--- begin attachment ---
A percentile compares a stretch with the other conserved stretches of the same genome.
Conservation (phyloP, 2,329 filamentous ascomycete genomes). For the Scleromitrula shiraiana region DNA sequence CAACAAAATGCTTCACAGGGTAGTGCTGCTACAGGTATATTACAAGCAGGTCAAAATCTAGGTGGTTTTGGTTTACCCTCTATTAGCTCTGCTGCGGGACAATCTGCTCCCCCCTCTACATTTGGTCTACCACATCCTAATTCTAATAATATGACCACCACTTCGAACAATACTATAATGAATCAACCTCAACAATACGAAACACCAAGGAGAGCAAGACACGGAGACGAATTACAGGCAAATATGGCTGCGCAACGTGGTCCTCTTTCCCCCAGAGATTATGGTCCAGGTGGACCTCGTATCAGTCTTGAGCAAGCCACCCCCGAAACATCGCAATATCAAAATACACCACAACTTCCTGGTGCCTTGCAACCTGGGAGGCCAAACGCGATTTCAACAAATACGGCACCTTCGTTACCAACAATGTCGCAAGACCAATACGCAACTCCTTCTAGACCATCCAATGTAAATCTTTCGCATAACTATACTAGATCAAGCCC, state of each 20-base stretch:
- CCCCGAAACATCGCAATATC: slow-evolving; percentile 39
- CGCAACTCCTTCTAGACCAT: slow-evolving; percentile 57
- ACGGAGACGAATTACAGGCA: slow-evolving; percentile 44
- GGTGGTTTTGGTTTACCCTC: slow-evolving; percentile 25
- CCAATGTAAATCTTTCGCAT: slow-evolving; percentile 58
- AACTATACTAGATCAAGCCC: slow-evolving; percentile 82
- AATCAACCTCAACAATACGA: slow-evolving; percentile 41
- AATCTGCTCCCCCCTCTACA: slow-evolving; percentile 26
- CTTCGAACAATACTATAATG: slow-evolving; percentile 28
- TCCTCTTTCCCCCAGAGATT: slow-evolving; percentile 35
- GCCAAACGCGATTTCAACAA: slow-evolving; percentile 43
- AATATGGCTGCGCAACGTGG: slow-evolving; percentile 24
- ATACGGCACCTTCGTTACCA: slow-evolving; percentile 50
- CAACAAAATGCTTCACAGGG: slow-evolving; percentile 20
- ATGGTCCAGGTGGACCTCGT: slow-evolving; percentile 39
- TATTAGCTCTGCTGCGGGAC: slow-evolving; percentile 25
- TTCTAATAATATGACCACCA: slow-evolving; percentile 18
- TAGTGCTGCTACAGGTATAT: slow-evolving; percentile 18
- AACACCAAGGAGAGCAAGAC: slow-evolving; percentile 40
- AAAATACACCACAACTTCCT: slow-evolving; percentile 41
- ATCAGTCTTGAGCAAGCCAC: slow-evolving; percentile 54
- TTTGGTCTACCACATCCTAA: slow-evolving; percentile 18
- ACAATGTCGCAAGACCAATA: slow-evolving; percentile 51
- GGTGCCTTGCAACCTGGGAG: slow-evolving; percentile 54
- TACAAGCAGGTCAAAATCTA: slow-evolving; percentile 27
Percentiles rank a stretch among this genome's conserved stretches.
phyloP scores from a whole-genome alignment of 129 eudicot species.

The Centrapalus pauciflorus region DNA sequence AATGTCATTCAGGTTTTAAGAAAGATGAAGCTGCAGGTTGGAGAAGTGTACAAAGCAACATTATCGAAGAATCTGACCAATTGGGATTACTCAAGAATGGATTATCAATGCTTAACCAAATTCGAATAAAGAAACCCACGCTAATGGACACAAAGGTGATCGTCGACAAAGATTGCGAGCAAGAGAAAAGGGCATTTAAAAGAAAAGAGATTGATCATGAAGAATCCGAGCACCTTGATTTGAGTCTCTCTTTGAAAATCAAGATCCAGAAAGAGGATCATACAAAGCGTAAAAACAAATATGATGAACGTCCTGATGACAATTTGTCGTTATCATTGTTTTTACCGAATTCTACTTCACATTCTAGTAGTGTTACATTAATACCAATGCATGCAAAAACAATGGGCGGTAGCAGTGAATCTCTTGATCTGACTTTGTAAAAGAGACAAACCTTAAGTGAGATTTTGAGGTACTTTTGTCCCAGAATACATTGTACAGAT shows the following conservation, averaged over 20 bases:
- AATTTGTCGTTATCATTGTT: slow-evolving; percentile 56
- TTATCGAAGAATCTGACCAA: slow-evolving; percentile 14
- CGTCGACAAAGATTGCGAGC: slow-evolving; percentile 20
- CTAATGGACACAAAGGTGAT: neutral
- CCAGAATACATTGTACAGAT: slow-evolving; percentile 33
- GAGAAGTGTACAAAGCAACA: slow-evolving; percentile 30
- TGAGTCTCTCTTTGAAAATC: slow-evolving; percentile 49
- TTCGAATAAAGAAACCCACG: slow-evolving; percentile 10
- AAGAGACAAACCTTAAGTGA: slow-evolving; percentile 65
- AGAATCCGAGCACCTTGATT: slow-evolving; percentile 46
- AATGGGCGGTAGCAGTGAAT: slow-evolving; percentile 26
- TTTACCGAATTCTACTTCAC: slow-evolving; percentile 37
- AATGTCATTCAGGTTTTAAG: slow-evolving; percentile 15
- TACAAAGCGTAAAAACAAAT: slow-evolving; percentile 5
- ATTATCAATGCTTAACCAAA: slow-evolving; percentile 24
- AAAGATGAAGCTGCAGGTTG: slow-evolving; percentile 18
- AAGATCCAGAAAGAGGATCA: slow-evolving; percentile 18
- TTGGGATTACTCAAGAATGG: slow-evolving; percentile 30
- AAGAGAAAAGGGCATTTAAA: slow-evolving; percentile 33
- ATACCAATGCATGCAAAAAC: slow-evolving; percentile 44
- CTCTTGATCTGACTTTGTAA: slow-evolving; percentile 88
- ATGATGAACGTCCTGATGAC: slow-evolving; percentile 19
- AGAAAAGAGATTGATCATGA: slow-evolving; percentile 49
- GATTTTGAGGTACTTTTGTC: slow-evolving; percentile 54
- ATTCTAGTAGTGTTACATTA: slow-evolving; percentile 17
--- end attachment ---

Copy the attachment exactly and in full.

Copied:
A percentile compares a stretch with the other conserved stretches of the same genome.
Conservation (phyloP, 2,329 filamentous ascomycete genomes). For the Scleromitrula shiraiana region DNA sequence CAACAAAATGCTTCACAGGGTAGTGCTGCTACAGGTATATTACAAGCAGGTCAAAATCTAGGTGGTTTTGGTTTACCCTCTATTAGCTCTGCTGCGGGACAATCTGCTCCCCCCTCTACATTTGGTCTACCACATCCTAATTCTAATAATATGACCACCACTTCGAACAATACTATAATGAATCAACCTCAACAATACGAAACACCAAGGAGAGCAAGACACGGAGACGAATTACAGGCAAATATGGCTGCGCAACGTGGTCCTCTTTCCCCCAGAGATTATGGTCCAGGTGGACCTCGTATCAGTCTTGAGCAAGCCACCCCCGAAACATCGCAATATCAAAATACACCACAACTTCCTGGTGCCTTGCAACCTGGGAGGCCAAACGCGATTTCAACAAATACGGCACCTTCGTTACCAACAATGTCGCAAGACCAATACGCAACTCCTTCTAGACCATCCAATGTAAATCTTTCGCATAACTATACTAGATCAAGCCC, state of each 20-base stretch:
- CCCCGAAACATCGCAATATC: slow-evolving; percentile 39
- CGCAACTCCTTCTAGACCAT: slow-evolving; percentile 57
- ACGGAGACGAATTACAGGCA: slow-evolving; percentile 44
- GGTGGTTTTGGTTTACCCTC: slow-evolving; percentile 25
- CCAATGTAAATCTTTCGCAT: slow-evolving; percentile 58
- AACTATACTAGATCAAGCCC: slow-evolving; percentile 82
- AATCAACCTCAACAATACGA: slow-evolving; percentile 41
- AATCTGCTCCCCCCTCTACA: slow-evolving; percentile 26
- CTTCGAACAATACTATAATG: slow-evolving; percentile 28
- TCCTCTTTCCCCCAGAGATT: slow-evolving; percentile 35
- GCCAAACGCGATTTCAACAA: slow-evolving; percentile 43
- AATATGGCTGCGCAACGTGG: slow-evolving; percentile 24
- ATACGGCACCTTCGTTACCA: slow-evolving; percentile 50
- CAACAAAATGCTTCACAGGG: slow-evolving; percentile 20
- ATGGTCCAGGTGGACCTCGT: slow-evolving; percentile 39
- TATTAGCTCTGCTGCGGGAC: slow-evolving; percentile 25
- TTCTAATAATATGACCACCA: slow-evolving; percentile 18
- TAGTGCTGCTACAGGTATAT: slow-evolving; percentile 18
- AACACCAAGGAGAGCAAGAC: slow-evolving; percentile 40
- AAAATACACCACAACTTCCT: slow-evolving; percentile 41
- ATCAGTCTTGAGCAAGCCAC: slow-evolving; percentile 54
- TTTGGTCTACCACATCCTAA: slow-evolving; percentile 18
- ACAATGTCGCAAGACCAATA: slow-evolving; percentile 51
- GGTGCCTTGCAACCTGGGAG: slow-evolving; percentile 54
- TACAAGCAGGTCAAAATCTA: slow-evolving; percentile 27
Percentiles rank a stretch among this genome's conserved stretches.
phyloP scores from a whole-genome alignment of 129 eudicot species.

The Centrapalus pauciflorus region DNA sequence AATGTCATTCAGGTTTTAAGAAAGATGAAGCTGCAGGTTGGAGAAGTGTACAAAGCAACATTATCGAAGAATCTGACCAATTGGGATTACTCAAGAATGGATTATCAATGCTTAACCAAATTCGAATAAAGAAACCCACGCTAATGGACACAAAGGTGATCGTCGACAAAGATTGCGAGCAAGAGAAAAGGGCATTTAAAAGAAAAGAGATTGATCATGAAGAATCCGAGCACCTTGATTTGAGTCTCTCTTTGAAAATCAAGATCCAGAAAGAGGATCATACAAAGCGTAAAAACAAATATGATGAACGTCCTGATGACAATTTGTCGTTATCATTGTTTTTACCGAATTCTACTTCACATTCTAGTAGTGTTACATTAATACCAATGCATGCAAAAACAATGGGCGGTAGCAGTGAATCTCTTGATCTGACTTTGTAAAAGAGACAAACCTTAAGTGAGATTTTGAGGTACTTTTGTCCCAGAATACATTGTACAGAT shows the following conservation, averaged over 20 bases:
- AATTTGTCGTTATCATTGTT: slow-evolving; percentile 56
- TTATCGAAGAATCTGACCAA: slow-evolving; percentile 14
- CGTCGACAAAGATTGCGAGC: slow-evolving; percentile 20
- CTAATGGACACAAAGGTGAT: neutral
- CCAGAATACATTGTACAGAT: slow-evolving; percentile 33
- GAGAAGTGTACAAAGCAACA: slow-evolving; percentile 30
- TGAGTCTCTCTTTGAAAATC: slow-evolving; percentile 49
- TTCGAATAAAGAAACCCACG: slow-evolving; percentile 10
- AAGAGACAAACCTTAAGTGA: slow-evolving; percentile 65
- AGAATCCGAGCACCTTGATT: slow-evolving; percentile 46
- AATGGGCGGTAGCAGTGAAT: slow-evolving; percentile 26
- TTTACCGAATTCTACTTCAC: slow-evolving; percentile 37
- AATGTCATTCAGGTTTTAAG: slow-evolving; percentile 15
- TACAAAGCGTAAAAACAAAT: slow-evolving; percentile 5
- ATTATCAATGCTTAACCAAA: slow-evolving; percentile 24
- AAAGATGAAGCTGCAGGTTG: slow-evolving; percentile 18
- AAGATCCAGAAAGAGGATCA: slow-evolving; percentile 18
- TTGGGATTACTCAAGAATGG: slow-evolving; percentile 30
- AAGAGAAAAGGGCATTTAAA: slow-evolving; percentile 33
- ATACCAATGCATGCAAAAAC: slow-evolving; percentile 44
- CTCTTGATCTGACTTTGTAA: slow-evolving; percentile 88
- ATGATGAACGTCCTGATGAC: slow-evolving; percentile 19
- AGAAAAGAGATTGATCATGA: slow-evolving; percentile 49
- GATTTTGAGGTACTTTTGTC: slow-evolving; percentile 54
- ATTCTAGTAGTGTTACATTA: slow-evolving; percentile 17